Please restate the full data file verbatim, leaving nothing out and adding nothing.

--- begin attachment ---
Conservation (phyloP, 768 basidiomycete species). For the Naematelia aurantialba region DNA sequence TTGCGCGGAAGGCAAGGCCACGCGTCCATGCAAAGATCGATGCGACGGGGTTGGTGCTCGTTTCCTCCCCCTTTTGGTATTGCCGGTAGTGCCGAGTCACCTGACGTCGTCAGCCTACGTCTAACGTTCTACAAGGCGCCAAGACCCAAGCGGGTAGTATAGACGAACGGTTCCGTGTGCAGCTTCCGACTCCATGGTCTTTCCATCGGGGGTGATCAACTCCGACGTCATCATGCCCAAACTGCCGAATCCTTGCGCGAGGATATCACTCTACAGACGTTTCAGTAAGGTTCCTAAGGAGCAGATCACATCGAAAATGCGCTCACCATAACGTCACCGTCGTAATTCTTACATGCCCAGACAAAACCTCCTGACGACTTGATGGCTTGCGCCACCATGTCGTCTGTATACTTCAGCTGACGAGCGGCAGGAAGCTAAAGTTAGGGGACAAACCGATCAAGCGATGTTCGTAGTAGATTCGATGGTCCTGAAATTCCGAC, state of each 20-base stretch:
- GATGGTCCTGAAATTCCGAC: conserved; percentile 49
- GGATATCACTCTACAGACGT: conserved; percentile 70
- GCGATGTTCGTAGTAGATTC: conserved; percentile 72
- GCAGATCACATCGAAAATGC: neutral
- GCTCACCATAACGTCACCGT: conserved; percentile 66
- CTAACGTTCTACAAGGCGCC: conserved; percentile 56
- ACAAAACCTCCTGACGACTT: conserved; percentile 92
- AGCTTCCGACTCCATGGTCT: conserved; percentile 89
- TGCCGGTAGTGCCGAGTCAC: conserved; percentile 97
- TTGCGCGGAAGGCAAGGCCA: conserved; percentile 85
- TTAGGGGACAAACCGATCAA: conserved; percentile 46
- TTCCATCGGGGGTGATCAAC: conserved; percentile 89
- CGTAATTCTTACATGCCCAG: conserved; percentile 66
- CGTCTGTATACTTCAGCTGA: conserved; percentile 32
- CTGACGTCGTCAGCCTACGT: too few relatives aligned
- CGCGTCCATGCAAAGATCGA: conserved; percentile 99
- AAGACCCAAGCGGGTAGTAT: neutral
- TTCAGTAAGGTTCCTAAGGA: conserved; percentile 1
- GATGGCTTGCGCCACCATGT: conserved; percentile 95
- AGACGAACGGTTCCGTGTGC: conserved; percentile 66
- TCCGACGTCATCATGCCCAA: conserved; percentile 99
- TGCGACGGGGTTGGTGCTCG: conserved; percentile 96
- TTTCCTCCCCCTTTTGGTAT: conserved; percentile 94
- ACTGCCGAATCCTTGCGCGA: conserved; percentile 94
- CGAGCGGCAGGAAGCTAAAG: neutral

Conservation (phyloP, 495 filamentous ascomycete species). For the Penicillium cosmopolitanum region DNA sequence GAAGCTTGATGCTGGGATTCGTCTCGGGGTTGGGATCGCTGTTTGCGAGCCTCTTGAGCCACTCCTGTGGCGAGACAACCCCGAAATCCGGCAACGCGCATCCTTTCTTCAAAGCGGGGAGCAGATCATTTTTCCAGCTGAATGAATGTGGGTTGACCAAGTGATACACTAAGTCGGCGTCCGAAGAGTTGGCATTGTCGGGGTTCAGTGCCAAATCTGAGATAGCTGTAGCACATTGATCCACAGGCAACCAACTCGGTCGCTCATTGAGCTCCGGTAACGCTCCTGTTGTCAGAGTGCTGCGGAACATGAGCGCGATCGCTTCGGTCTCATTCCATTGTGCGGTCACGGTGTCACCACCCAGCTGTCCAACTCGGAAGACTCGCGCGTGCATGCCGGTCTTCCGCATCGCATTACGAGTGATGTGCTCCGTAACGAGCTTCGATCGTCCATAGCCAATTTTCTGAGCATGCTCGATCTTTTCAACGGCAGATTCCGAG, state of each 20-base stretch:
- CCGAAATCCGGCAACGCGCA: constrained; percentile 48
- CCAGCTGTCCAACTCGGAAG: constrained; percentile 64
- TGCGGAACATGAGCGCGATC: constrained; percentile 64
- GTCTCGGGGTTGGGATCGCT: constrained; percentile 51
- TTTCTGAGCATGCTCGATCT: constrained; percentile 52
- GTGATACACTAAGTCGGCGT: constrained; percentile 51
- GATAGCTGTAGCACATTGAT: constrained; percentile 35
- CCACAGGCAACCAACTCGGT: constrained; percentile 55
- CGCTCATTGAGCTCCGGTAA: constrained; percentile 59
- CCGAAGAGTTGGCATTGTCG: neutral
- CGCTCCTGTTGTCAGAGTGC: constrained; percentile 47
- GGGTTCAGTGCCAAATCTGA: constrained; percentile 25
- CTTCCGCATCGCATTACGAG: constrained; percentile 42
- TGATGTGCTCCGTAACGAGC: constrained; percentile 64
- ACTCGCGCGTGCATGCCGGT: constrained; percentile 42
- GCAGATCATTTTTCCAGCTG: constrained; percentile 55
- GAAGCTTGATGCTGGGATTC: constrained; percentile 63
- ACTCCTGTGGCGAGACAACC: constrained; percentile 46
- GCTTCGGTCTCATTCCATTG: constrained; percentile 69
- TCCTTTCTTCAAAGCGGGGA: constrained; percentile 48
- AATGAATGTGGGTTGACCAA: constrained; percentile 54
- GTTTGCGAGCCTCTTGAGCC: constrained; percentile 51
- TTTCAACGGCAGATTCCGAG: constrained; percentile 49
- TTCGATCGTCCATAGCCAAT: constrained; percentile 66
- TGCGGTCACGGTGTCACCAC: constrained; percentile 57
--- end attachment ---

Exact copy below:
Conservation (phyloP, 768 basidiomycete species). For the Naematelia aurantialba region DNA sequence TTGCGCGGAAGGCAAGGCCACGCGTCCATGCAAAGATCGATGCGACGGGGTTGGTGCTCGTTTCCTCCCCCTTTTGGTATTGCCGGTAGTGCCGAGTCACCTGACGTCGTCAGCCTACGTCTAACGTTCTACAAGGCGCCAAGACCCAAGCGGGTAGTATAGACGAACGGTTCCGTGTGCAGCTTCCGACTCCATGGTCTTTCCATCGGGGGTGATCAACTCCGACGTCATCATGCCCAAACTGCCGAATCCTTGCGCGAGGATATCACTCTACAGACGTTTCAGTAAGGTTCCTAAGGAGCAGATCACATCGAAAATGCGCTCACCATAACGTCACCGTCGTAATTCTTACATGCCCAGACAAAACCTCCTGACGACTTGATGGCTTGCGCCACCATGTCGTCTGTATACTTCAGCTGACGAGCGGCAGGAAGCTAAAGTTAGGGGACAAACCGATCAAGCGATGTTCGTAGTAGATTCGATGGTCCTGAAATTCCGAC, state of each 20-base stretch:
- GATGGTCCTGAAATTCCGAC: conserved; percentile 49
- GGATATCACTCTACAGACGT: conserved; percentile 70
- GCGATGTTCGTAGTAGATTC: conserved; percentile 72
- GCAGATCACATCGAAAATGC: neutral
- GCTCACCATAACGTCACCGT: conserved; percentile 66
- CTAACGTTCTACAAGGCGCC: conserved; percentile 56
- ACAAAACCTCCTGACGACTT: conserved; percentile 92
- AGCTTCCGACTCCATGGTCT: conserved; percentile 89
- TGCCGGTAGTGCCGAGTCAC: conserved; percentile 97
- TTGCGCGGAAGGCAAGGCCA: conserved; percentile 85
- TTAGGGGACAAACCGATCAA: conserved; percentile 46
- TTCCATCGGGGGTGATCAAC: conserved; percentile 89
- CGTAATTCTTACATGCCCAG: conserved; percentile 66
- CGTCTGTATACTTCAGCTGA: conserved; percentile 32
- CTGACGTCGTCAGCCTACGT: too few relatives aligned
- CGCGTCCATGCAAAGATCGA: conserved; percentile 99
- AAGACCCAAGCGGGTAGTAT: neutral
- TTCAGTAAGGTTCCTAAGGA: conserved; percentile 1
- GATGGCTTGCGCCACCATGT: conserved; percentile 95
- AGACGAACGGTTCCGTGTGC: conserved; percentile 66
- TCCGACGTCATCATGCCCAA: conserved; percentile 99
- TGCGACGGGGTTGGTGCTCG: conserved; percentile 96
- TTTCCTCCCCCTTTTGGTAT: conserved; percentile 94
- ACTGCCGAATCCTTGCGCGA: conserved; percentile 94
- CGAGCGGCAGGAAGCTAAAG: neutral

Conservation (phyloP, 495 filamentous ascomycete species). For the Penicillium cosmopolitanum region DNA sequence GAAGCTTGATGCTGGGATTCGTCTCGGGGTTGGGATCGCTGTTTGCGAGCCTCTTGAGCCACTCCTGTGGCGAGACAACCCCGAAATCCGGCAACGCGCATCCTTTCTTCAAAGCGGGGAGCAGATCATTTTTCCAGCTGAATGAATGTGGGTTGACCAAGTGATACACTAAGTCGGCGTCCGAAGAGTTGGCATTGTCGGGGTTCAGTGCCAAATCTGAGATAGCTGTAGCACATTGATCCACAGGCAACCAACTCGGTCGCTCATTGAGCTCCGGTAACGCTCCTGTTGTCAGAGTGCTGCGGAACATGAGCGCGATCGCTTCGGTCTCATTCCATTGTGCGGTCACGGTGTCACCACCCAGCTGTCCAACTCGGAAGACTCGCGCGTGCATGCCGGTCTTCCGCATCGCATTACGAGTGATGTGCTCCGTAACGAGCTTCGATCGTCCATAGCCAATTTTCTGAGCATGCTCGATCTTTTCAACGGCAGATTCCGAG, state of each 20-base stretch:
- CCGAAATCCGGCAACGCGCA: constrained; percentile 48
- CCAGCTGTCCAACTCGGAAG: constrained; percentile 64
- TGCGGAACATGAGCGCGATC: constrained; percentile 64
- GTCTCGGGGTTGGGATCGCT: constrained; percentile 51
- TTTCTGAGCATGCTCGATCT: constrained; percentile 52
- GTGATACACTAAGTCGGCGT: constrained; percentile 51
- GATAGCTGTAGCACATTGAT: constrained; percentile 35
- CCACAGGCAACCAACTCGGT: constrained; percentile 55
- CGCTCATTGAGCTCCGGTAA: constrained; percentile 59
- CCGAAGAGTTGGCATTGTCG: neutral
- CGCTCCTGTTGTCAGAGTGC: constrained; percentile 47
- GGGTTCAGTGCCAAATCTGA: constrained; percentile 25
- CTTCCGCATCGCATTACGAG: constrained; percentile 42
- TGATGTGCTCCGTAACGAGC: constrained; percentile 64
- ACTCGCGCGTGCATGCCGGT: constrained; percentile 42
- GCAGATCATTTTTCCAGCTG: constrained; percentile 55
- GAAGCTTGATGCTGGGATTC: constrained; percentile 63
- ACTCCTGTGGCGAGACAACC: constrained; percentile 46
- GCTTCGGTCTCATTCCATTG: constrained; percentile 69
- TCCTTTCTTCAAAGCGGGGA: constrained; percentile 48
- AATGAATGTGGGTTGACCAA: constrained; percentile 54
- GTTTGCGAGCCTCTTGAGCC: constrained; percentile 51
- TTTCAACGGCAGATTCCGAG: constrained; percentile 49
- TTCGATCGTCCATAGCCAAT: constrained; percentile 66
- TGCGGTCACGGTGTCACCAC: constrained; percentile 57